top of page
  • Writer's pictureCarrie Specht

The Criterion Collection New Releases of April 2020

This April, The Criterion Collection invites you to check in to Wes Anderson's extravagantly nostalgic caper, The Grand Budapest Hotel. This completely fantastical story has been widely hailed as one of the greatest films of the 2010s. Also joining the Criterion Collection this month is Miranda July's playful and transgressive Me and You and Everyone We Know. And a 1939 marvel of studio craftsmanship, Destry Rides Again pairs Marlene Dietrich and James Stewart for a boisterous, somewhat comedic western. This personal favorite of mine will be presented in a new 4K restoration. There's also something for the horror fan in Juraj Herz's black-as-ashes comedy The Cremator, a macabre marvel of the Czechoslovak New Wave, which has long been unavailable on home video. And that's not all: Jean-Pierre Melville's Army of Shadows, widely hailed as the summit of the director's career and the greatest film ever made about the French Resistance, returns to the Collection.

Although these are all great films in their own rights, I am particularly interested in just two of the additions. It is well known that I am heavily biased toward the films of 1939, and Destry Rides Again is no exception - especially when you throw James Stewart into the mix. Lesser known is my admiration for Wes Anderson, who I believe is already well on his way to becoming one of the great auteurs of cinema. You can bet I'll be picking up these babies as soon as they become available. And that's in just a few days! DESTRY RIDES AGAIN The unforgettable Marlene Dietrich and legendary James Stewart ride high in this superb comedic western, which can be described as both a boisterous spoof and a shining example of the western genre. Dietrich sheds her exotic love-goddess image as the brawling, rough-and-tumble saloon singer Frenchy. This was a triumphant career comeback for the queen of sultry dramas during the silent to sound crossover years. On the other end of the spectrum, Stewart cemented his amiable everyman persona in this movie. This is actually the first of his many westerns, and he approaches the wild west with a charming interpretation of a gun-abhorring deputy sheriff. He uses his wits to bring law and order to the frontier town of Bottleneck, much to everyone's surprise. The sparkling script is well supported by a co-starring cast of virtuoso character actors. The mixture creates an irresistible, marvel of studio-era craftsmanship. THE GRAND BUDAPEST HOTEL Wes Anderson brings his dry wit and visual inventiveness to this exquisite caper set amid the old-world splendor of Europe between the World Wars. At the opulent Grand Budapest, the concierge M. Gustave (Ralph Fiennes) and his young protégé forge a steadfast bond as they are swept up in a scheme involving the theft of a priceless Renaissance painting and the battle for an enormous family fortune. Meticulously designed, The Grand Budapest Hotel is a breathless picaresque and a poignant paean to friendship and the grandeur of a vanished world, which perhaps never really existed except in the blurry world of nostalgia. Performed with panache by an all-star ensemble that includes F. Murray Abraham, Adrien Brody, Saoirse Ronan, Willem Dafoe, Jude Law, Harvey Keitel, Jeff Goldblum, Tilda Swinton, and Bill Murray, The Grand Budapest Hotel is a treat to view.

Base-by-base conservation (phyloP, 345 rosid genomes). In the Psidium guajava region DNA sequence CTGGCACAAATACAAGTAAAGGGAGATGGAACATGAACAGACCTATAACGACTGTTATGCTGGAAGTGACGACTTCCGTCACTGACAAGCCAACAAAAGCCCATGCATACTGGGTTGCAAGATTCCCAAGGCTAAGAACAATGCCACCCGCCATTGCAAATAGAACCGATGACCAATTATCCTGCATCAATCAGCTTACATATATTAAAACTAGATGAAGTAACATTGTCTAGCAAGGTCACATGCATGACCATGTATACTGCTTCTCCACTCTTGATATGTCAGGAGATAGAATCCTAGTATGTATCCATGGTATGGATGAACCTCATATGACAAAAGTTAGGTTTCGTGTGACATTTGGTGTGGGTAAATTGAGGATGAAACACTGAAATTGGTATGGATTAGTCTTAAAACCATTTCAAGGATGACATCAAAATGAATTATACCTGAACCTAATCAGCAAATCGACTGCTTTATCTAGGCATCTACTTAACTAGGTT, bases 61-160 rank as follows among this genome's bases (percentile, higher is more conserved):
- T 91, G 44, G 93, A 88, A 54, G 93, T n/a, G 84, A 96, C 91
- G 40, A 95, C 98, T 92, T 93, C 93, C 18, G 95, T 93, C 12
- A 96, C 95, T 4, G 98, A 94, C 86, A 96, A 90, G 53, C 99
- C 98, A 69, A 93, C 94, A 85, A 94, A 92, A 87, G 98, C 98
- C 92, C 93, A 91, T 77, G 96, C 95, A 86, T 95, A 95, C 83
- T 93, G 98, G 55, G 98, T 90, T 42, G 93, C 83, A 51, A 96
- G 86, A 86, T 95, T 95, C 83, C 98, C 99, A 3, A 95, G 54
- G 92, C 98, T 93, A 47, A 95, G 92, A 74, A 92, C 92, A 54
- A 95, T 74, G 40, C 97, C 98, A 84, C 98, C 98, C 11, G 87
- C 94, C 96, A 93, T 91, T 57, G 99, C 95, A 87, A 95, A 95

bottom of page